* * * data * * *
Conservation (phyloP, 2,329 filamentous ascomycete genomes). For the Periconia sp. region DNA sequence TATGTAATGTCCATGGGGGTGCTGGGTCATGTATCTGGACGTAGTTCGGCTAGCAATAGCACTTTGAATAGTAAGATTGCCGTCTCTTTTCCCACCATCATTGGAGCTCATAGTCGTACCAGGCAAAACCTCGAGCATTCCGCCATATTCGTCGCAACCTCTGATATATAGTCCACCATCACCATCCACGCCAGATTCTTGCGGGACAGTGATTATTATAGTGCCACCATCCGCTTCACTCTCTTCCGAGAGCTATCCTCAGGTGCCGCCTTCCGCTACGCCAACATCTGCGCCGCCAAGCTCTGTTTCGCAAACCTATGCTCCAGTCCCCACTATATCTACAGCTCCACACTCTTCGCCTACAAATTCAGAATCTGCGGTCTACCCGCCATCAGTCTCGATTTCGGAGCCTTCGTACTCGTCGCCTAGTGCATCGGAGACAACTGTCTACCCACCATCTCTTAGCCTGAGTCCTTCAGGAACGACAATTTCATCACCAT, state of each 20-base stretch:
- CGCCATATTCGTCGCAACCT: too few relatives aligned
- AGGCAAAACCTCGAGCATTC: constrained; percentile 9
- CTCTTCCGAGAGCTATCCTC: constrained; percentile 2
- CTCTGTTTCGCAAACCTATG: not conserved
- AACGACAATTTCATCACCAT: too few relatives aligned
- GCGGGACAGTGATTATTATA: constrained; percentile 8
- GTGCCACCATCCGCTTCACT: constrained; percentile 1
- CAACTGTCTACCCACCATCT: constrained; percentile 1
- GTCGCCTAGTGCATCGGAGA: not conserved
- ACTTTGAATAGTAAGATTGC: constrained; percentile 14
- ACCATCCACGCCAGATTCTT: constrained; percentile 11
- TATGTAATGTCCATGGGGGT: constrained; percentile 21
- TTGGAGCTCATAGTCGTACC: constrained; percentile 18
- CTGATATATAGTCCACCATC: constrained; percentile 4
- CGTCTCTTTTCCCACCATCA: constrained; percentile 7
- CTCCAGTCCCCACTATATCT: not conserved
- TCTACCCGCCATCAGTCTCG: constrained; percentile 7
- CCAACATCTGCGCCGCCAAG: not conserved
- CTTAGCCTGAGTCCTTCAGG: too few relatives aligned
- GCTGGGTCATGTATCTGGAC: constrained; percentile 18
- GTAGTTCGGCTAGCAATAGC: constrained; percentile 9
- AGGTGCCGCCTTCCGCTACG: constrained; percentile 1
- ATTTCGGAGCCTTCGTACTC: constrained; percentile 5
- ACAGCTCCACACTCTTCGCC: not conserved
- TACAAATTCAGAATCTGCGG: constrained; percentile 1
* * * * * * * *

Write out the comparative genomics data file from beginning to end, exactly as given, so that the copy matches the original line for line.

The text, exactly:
Conservation (phyloP, 2,329 filamentous ascomycete genomes). For the Periconia sp. region DNA sequence TATGTAATGTCCATGGGGGTGCTGGGTCATGTATCTGGACGTAGTTCGGCTAGCAATAGCACTTTGAATAGTAAGATTGCCGTCTCTTTTCCCACCATCATTGGAGCTCATAGTCGTACCAGGCAAAACCTCGAGCATTCCGCCATATTCGTCGCAACCTCTGATATATAGTCCACCATCACCATCCACGCCAGATTCTTGCGGGACAGTGATTATTATAGTGCCACCATCCGCTTCACTCTCTTCCGAGAGCTATCCTCAGGTGCCGCCTTCCGCTACGCCAACATCTGCGCCGCCAAGCTCTGTTTCGCAAACCTATGCTCCAGTCCCCACTATATCTACAGCTCCACACTCTTCGCCTACAAATTCAGAATCTGCGGTCTACCCGCCATCAGTCTCGATTTCGGAGCCTTCGTACTCGTCGCCTAGTGCATCGGAGACAACTGTCTACCCACCATCTCTTAGCCTGAGTCCTTCAGGAACGACAATTTCATCACCAT, state of each 20-base stretch:
- CGCCATATTCGTCGCAACCT: too few relatives aligned
- AGGCAAAACCTCGAGCATTC: constrained; percentile 9
- CTCTTCCGAGAGCTATCCTC: constrained; percentile 2
- CTCTGTTTCGCAAACCTATG: not conserved
- AACGACAATTTCATCACCAT: too few relatives aligned
- GCGGGACAGTGATTATTATA: constrained; percentile 8
- GTGCCACCATCCGCTTCACT: constrained; percentile 1
- CAACTGTCTACCCACCATCT: constrained; percentile 1
- GTCGCCTAGTGCATCGGAGA: not conserved
- ACTTTGAATAGTAAGATTGC: constrained; percentile 14
- ACCATCCACGCCAGATTCTT: constrained; percentile 11
- TATGTAATGTCCATGGGGGT: constrained; percentile 21
- TTGGAGCTCATAGTCGTACC: constrained; percentile 18
- CTGATATATAGTCCACCATC: constrained; percentile 4
- CGTCTCTTTTCCCACCATCA: constrained; percentile 7
- CTCCAGTCCCCACTATATCT: not conserved
- TCTACCCGCCATCAGTCTCG: constrained; percentile 7
- CCAACATCTGCGCCGCCAAG: not conserved
- CTTAGCCTGAGTCCTTCAGG: too few relatives aligned
- GCTGGGTCATGTATCTGGAC: constrained; percentile 18
- GTAGTTCGGCTAGCAATAGC: constrained; percentile 9
- AGGTGCCGCCTTCCGCTACG: constrained; percentile 1
- ATTTCGGAGCCTTCGTACTC: constrained; percentile 5
- ACAGCTCCACACTCTTCGCC: not conserved
- TACAAATTCAGAATCTGCGG: constrained; percentile 1